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My team has been brought in for a turnaround situation at a acquisition with a few thousand employees. The company has recently lost a major revenue source and become unprofitable, and the hope is that new technology will fix everything. I've been tasked with designing the platforms that the company will use.

There are a few "big ideas" being used as constraints, and sometimes these ideas conflict with each other. Some parts of the vision are really smart, but some don't make any sense. When I ask for clarity or point out a challenge I see (and am ready with a solution), my supervisor says I'm being "negative" and either chastises me or reminds me that negativity is the primary reason for termination at this company.

For instance, my supervisor thought it would be cool to run a video call center off of tablets instead of desktop computers. I reminded him that our wifi is quite poor and the financial cost of using data plans for a hundred two-way video streams all day would be astronomical, but I was just given a look of disgust and a talking to.

The stress is getting to me. We've been sold to the employees as a messiah and I am confident based on our track record and the conditions we work in that we're going to fail. Even if I thought it was the right thing to do, I can't go over the boss' head. The CEO and I both report to the same guy. I can't be happy working in an environment where I feel my work is forced to be of poor quality or where I'm forced to be a yes man.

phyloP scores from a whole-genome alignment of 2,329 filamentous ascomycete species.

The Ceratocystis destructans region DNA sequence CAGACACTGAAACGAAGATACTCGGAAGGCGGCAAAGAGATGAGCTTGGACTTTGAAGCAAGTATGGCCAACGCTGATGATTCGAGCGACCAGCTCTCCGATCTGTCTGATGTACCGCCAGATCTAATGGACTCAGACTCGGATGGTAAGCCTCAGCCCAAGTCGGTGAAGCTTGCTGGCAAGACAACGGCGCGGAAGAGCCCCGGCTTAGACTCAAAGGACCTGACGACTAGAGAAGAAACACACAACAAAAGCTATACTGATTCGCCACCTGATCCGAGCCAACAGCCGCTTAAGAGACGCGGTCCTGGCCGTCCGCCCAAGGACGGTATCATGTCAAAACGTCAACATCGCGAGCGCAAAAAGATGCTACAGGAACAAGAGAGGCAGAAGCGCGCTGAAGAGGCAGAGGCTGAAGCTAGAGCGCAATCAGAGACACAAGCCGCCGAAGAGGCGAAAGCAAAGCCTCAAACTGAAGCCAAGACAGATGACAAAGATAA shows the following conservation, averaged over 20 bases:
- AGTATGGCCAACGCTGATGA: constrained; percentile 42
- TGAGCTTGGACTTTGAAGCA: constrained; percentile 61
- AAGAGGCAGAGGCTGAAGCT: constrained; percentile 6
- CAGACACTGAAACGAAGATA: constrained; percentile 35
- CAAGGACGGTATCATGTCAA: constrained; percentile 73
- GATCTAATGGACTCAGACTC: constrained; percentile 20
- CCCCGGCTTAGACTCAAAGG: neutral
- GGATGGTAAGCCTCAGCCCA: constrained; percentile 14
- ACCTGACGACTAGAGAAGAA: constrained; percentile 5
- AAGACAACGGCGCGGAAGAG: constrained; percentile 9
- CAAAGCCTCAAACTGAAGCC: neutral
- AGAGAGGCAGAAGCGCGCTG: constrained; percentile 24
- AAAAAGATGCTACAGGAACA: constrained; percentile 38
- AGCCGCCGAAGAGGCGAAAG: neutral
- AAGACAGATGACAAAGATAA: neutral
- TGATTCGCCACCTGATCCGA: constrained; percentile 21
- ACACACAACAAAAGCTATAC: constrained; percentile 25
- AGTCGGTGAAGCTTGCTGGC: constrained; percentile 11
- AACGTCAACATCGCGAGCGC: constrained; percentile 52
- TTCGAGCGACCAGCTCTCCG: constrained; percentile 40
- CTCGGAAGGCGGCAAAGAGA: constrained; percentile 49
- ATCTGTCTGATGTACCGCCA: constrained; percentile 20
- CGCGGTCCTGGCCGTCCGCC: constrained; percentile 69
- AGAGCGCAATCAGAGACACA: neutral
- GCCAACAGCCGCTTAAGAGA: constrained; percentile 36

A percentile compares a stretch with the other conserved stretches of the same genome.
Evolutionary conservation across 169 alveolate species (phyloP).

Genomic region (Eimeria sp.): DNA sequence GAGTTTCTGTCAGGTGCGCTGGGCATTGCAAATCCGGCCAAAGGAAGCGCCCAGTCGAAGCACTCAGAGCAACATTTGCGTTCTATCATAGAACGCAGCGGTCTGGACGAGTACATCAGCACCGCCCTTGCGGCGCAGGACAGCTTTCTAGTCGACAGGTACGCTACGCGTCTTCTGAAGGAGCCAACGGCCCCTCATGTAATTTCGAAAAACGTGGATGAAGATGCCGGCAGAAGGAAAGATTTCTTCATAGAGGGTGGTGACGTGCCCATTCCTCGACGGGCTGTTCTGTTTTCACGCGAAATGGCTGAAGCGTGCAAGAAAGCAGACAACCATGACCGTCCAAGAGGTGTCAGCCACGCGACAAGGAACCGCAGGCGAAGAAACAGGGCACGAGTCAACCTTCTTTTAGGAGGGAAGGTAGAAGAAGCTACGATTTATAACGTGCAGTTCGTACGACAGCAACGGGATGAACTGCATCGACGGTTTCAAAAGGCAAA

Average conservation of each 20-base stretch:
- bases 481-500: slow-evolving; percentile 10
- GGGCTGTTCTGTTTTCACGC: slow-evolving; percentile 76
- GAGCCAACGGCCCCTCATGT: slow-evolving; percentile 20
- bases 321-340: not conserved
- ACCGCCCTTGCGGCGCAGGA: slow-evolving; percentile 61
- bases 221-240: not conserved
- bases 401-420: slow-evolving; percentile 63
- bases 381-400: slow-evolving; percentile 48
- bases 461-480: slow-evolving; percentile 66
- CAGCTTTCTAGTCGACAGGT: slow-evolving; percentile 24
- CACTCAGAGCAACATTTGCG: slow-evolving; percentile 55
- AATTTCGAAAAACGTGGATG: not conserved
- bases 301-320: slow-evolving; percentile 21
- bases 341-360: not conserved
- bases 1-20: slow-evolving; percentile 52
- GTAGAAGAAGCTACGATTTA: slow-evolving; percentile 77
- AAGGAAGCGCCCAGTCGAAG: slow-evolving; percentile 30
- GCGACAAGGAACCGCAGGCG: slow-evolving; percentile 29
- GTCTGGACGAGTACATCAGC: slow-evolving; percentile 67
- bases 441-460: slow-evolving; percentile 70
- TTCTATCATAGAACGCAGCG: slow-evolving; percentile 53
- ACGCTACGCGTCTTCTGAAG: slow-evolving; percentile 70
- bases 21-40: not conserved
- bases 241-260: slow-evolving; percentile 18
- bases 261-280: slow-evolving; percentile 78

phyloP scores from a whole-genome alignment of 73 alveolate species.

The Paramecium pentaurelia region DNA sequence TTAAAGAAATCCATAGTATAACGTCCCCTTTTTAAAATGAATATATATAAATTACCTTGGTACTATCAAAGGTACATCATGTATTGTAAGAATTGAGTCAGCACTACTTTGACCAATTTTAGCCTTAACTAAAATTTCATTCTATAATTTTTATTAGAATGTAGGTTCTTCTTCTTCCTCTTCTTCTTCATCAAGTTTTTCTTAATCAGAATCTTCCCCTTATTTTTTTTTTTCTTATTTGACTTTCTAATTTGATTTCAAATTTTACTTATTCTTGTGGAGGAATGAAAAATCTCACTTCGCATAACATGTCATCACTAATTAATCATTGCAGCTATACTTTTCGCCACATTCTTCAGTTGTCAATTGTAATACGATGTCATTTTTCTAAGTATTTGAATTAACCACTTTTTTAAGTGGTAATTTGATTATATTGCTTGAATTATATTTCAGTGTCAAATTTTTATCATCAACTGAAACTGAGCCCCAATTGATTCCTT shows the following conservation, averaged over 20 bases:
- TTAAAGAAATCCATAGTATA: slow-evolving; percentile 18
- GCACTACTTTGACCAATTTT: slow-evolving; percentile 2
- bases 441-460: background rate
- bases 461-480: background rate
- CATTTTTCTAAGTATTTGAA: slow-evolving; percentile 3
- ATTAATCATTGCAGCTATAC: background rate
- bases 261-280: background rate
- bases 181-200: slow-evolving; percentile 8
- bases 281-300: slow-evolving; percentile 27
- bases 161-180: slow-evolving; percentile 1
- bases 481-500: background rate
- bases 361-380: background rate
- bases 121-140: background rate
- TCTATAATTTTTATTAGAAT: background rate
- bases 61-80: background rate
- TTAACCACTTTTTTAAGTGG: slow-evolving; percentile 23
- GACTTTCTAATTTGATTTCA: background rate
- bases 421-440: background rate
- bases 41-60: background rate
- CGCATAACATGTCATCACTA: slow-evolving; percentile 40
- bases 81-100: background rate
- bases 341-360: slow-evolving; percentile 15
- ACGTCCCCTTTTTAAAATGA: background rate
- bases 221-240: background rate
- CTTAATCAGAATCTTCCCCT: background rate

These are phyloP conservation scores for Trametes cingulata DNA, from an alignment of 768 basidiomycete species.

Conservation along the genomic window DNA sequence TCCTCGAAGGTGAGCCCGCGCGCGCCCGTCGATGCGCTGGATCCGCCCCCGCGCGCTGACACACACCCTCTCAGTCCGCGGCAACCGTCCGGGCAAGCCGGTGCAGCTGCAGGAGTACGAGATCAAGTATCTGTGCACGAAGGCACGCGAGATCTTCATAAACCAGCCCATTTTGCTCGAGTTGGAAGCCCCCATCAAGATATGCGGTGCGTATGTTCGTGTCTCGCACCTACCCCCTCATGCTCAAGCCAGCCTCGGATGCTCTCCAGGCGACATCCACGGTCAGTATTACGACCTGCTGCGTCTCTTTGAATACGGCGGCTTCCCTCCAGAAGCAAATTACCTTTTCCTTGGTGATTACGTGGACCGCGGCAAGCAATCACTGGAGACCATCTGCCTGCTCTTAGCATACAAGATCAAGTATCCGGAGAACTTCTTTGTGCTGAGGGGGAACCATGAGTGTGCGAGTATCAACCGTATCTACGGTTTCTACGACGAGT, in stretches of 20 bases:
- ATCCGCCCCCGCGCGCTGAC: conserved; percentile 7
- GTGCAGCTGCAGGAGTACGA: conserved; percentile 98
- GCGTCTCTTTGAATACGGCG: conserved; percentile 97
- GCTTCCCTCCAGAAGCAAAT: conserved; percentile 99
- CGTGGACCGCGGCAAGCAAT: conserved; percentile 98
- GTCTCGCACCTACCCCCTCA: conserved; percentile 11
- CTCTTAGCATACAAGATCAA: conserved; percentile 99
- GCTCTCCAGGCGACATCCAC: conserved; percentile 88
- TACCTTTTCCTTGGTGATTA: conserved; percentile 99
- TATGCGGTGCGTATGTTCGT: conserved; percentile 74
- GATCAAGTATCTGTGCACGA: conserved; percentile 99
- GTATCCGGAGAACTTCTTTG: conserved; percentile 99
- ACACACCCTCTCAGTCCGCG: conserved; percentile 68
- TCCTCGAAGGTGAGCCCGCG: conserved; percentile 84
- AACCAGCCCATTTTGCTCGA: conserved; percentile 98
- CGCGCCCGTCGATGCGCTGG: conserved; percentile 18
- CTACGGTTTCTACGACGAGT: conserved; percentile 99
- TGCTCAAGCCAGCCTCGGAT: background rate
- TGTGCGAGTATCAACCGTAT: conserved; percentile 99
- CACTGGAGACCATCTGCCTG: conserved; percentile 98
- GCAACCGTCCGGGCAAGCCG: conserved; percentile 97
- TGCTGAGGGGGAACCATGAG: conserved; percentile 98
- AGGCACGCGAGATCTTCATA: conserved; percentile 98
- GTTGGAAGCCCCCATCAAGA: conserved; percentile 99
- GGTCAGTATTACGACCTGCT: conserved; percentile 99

In general, how does one deal with a situation like this? Should I as a systems designer just nod my head when the constraints I'm given don't make sense to me? Does it seem like the issue is actually with me instead of my supervisor? What should I do?

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    I feel my work is forced to be of poor quality or where I'm forced to be a yes man. In IT field, it's on those kind of situations that you end up with a lot of turn over because old people move on and new guys won't stay. – Walfrat Sep 28 '16 at 11:09
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    If your supervisor interprets challenging ideas in (what is hopefully) a meritocracy as negativity, and issues veiled threads that this negativity can get you fired, that is a toxic attitude. You may want to report it to HR. In any case, it's a red flag for staying in your current position, if not your current company. – Pedro Sep 28 '16 at 15:29